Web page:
Original Article

Medical & Biological Engineering & Computing

, Volume 49, Issue 2, pp 213-220

First online:

Automatic detection of motion artifacts in the ballistocardiogram measured on a modified bathroom scale

  • Richard M. WiardAffiliated withDepartment of Bioengineering, Stanford University Email author 
  • , Omer T. InanAffiliated withDepartment of Electrical Engineering, Stanford University
  • , Brian ArgyresAffiliated withDepartment of Mechanical Engineering, Stanford University
  • , Mozziyar EtemadiAffiliated withDivision of Pediatric Surgery, University of California, San Francisco
  • , Gregory T. A. KovacsAffiliated withDepartment of Electrical Engineering, Stanford UniversityDepartment of Medicine, Stanford University
  • , Laurent GiovangrandiAffiliated withDepartment of Electrical Engineering, Stanford University

Rent the article at a discount

Rent now

* Final gross prices may vary according to local VAT.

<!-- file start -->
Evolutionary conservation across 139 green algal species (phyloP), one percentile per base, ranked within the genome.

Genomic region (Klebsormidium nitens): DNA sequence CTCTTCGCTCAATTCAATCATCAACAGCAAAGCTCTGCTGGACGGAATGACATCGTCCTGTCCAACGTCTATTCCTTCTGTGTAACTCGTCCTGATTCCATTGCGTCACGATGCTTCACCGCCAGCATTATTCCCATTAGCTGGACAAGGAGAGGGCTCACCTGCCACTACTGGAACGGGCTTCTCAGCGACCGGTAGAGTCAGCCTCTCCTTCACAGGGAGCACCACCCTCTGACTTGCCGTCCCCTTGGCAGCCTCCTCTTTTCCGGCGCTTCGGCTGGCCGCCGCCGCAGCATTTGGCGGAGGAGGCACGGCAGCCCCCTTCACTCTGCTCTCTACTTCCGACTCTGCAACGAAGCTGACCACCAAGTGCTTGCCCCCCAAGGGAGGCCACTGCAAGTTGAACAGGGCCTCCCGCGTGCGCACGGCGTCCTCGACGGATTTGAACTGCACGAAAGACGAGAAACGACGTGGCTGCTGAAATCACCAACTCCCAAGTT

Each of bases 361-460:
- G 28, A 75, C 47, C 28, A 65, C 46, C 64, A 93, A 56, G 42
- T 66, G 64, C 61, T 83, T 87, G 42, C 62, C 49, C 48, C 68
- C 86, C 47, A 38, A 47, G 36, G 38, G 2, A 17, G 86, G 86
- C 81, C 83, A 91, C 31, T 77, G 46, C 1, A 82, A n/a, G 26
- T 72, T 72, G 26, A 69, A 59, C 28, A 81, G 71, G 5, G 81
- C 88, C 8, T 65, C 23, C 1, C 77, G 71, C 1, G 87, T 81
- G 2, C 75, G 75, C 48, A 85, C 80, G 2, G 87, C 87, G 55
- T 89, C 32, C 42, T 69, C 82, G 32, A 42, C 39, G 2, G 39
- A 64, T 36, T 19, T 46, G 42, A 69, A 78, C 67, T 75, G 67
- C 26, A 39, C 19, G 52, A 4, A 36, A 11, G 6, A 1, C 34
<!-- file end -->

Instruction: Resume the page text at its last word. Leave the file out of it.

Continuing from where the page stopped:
Get Access


Ballistocardiography (BCG) is a non-invasive technique used to measure the ejection force of blood into the aorta which can be used to estimate cardiac output and contractility change. In this work, a noise sensor was embedded in a BCG measurement system to detect excessive motion from standing subjects. For nine healthy subjects, the cross-correlation of the motion signal to the BCG noise—estimated using a simultaneously acquired electrocardiogram and statistics of the BCG signal—was found to be 0.94 and 0.87, during periods of standing still and with induced motion artifacts, respectively. In a separate study, where 35 recordings were taken from seven subjects, a threshold-based algorithm was used to flag motion-corrupted segments of the BCG signal using only the auxiliary motion sensor. Removing these flagged segments enhanced the BCG signal-to-noise ratio (SNR) by an average of 14 dB (P < 0.001). This integrated motion-sensing technique addresses a gap in methods available to identify and remove noise in standing BCG recordings due to movement, in a practical manner that does not require user intervention or obtrusive sensing.


Ballistocardiography Cardiac output Contractility Heart failure Cardiovascular monitoring Signal processing Noise identification